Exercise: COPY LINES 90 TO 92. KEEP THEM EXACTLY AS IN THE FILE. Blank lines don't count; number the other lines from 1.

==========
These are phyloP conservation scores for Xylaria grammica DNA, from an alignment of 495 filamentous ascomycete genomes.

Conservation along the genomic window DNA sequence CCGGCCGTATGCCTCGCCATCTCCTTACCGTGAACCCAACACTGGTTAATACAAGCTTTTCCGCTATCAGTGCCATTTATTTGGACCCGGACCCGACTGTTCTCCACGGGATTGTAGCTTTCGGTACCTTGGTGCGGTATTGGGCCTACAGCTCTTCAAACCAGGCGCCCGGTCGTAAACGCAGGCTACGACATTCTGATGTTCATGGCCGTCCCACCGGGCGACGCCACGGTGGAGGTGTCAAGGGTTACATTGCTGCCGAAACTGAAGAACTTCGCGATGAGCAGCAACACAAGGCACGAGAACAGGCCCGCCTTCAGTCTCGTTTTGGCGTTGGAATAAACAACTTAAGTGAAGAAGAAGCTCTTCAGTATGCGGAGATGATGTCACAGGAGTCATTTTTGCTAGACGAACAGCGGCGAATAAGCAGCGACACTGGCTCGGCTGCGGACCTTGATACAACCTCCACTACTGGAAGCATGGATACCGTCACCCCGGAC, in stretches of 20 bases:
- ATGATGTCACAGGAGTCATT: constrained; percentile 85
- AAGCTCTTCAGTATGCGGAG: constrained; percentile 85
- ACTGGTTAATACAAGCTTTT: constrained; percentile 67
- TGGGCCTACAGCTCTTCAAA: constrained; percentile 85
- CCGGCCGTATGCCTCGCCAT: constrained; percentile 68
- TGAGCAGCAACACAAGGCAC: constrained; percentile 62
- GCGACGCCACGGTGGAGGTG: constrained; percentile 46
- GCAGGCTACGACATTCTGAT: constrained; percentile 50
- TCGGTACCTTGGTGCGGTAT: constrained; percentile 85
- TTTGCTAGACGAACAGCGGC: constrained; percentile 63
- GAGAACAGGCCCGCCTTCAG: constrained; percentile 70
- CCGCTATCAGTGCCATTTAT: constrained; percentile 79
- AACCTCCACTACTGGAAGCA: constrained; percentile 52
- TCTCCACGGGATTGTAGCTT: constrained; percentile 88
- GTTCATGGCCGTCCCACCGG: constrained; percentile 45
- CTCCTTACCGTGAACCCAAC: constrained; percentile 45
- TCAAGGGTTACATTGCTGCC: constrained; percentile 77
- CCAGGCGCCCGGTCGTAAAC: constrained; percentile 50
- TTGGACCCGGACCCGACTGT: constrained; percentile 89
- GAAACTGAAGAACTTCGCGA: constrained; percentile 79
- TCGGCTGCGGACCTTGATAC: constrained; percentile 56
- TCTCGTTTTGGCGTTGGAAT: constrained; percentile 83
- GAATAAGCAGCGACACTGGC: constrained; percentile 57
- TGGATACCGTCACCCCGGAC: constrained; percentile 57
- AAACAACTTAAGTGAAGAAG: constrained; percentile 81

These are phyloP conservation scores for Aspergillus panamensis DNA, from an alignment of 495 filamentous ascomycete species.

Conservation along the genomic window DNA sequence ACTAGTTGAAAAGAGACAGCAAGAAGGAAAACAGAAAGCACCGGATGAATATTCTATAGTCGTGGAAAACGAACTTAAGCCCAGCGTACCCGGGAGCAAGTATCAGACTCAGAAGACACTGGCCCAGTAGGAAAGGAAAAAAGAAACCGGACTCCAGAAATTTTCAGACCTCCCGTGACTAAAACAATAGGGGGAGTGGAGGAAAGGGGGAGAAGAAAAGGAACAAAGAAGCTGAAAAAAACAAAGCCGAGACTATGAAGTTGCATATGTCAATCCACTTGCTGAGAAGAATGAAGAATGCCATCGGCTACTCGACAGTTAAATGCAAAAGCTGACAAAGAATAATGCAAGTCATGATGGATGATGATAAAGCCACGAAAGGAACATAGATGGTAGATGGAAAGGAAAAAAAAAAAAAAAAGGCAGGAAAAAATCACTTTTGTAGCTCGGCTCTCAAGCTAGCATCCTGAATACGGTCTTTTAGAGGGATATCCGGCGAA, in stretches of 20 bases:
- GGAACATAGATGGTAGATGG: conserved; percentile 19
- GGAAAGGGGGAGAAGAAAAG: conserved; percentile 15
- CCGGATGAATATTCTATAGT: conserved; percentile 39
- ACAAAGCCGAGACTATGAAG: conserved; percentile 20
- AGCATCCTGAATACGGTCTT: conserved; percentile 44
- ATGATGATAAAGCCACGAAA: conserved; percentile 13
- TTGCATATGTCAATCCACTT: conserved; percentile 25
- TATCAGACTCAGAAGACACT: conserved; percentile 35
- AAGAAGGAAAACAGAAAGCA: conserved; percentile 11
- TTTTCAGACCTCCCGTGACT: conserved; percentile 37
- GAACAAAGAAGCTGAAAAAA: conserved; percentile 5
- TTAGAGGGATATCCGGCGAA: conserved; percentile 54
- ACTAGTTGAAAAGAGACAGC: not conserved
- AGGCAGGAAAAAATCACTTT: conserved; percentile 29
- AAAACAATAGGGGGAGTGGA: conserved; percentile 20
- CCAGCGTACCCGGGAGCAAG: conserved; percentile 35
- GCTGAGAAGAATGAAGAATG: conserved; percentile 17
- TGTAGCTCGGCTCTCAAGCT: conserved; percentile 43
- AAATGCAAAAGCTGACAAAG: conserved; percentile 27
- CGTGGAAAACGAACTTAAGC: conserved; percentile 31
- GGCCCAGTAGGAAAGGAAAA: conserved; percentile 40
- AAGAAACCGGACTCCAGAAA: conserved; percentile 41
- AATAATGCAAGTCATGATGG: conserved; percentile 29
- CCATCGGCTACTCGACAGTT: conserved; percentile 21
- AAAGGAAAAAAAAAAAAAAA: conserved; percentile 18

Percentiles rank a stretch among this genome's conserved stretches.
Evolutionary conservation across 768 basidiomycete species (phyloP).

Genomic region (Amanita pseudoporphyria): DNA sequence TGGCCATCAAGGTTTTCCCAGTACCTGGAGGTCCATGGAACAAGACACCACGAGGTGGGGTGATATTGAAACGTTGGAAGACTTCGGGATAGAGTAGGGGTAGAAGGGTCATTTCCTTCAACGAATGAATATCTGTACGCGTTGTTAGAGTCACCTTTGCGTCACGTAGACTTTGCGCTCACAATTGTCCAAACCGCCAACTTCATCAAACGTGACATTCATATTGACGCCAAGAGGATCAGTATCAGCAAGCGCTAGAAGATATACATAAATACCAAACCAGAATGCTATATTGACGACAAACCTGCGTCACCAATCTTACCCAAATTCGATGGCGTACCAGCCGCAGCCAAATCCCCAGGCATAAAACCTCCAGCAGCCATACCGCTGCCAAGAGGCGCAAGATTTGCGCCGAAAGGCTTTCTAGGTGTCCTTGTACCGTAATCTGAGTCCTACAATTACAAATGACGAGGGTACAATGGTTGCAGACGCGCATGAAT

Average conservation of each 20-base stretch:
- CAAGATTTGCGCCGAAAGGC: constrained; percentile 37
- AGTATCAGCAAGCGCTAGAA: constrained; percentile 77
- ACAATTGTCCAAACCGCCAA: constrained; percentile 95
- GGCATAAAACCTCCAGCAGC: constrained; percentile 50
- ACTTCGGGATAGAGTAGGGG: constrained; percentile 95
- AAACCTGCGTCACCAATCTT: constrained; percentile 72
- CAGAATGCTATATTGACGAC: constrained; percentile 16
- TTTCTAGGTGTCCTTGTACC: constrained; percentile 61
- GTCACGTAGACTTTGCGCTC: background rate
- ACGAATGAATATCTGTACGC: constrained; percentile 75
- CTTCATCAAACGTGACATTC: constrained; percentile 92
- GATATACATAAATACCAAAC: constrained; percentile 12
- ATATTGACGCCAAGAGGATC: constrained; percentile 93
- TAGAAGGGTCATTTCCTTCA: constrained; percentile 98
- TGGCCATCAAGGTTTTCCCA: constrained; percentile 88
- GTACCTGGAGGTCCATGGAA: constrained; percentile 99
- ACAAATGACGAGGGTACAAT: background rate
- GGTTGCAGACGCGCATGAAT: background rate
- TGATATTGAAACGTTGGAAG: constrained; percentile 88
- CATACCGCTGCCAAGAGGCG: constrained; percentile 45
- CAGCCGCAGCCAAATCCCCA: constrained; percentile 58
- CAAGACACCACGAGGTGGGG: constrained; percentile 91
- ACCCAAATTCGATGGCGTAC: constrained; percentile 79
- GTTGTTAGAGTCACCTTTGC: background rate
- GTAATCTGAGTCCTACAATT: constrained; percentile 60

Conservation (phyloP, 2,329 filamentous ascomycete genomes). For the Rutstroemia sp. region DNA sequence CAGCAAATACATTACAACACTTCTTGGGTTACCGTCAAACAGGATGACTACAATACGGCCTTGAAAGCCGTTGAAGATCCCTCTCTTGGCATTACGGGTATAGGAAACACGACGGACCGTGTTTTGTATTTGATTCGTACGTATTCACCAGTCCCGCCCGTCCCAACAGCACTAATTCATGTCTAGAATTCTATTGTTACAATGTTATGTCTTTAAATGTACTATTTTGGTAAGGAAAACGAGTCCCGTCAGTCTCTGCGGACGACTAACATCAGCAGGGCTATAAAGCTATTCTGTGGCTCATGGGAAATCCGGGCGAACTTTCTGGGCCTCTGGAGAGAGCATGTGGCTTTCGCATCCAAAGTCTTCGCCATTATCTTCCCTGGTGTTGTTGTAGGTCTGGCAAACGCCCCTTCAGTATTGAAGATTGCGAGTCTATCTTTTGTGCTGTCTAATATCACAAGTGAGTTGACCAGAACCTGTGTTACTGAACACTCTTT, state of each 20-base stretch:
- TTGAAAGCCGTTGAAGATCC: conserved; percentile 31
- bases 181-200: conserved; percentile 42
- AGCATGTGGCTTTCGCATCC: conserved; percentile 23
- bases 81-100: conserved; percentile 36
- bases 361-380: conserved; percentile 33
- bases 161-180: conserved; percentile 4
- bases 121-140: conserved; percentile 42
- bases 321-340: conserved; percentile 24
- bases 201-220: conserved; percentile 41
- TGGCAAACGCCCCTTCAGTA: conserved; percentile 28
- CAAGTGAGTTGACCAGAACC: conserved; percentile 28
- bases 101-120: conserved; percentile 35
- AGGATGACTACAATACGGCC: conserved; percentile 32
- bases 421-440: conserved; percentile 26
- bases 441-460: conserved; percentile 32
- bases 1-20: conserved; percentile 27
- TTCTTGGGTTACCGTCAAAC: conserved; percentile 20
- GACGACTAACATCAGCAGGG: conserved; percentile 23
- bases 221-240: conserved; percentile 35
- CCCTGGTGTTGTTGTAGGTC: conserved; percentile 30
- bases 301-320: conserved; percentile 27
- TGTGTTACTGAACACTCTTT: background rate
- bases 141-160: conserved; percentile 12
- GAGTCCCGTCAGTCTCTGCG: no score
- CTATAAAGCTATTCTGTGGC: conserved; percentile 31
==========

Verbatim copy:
- bases 161-180: conserved; percentile 4
- bases 121-140: conserved; percentile 42
- bases 321-340: conserved; percentile 24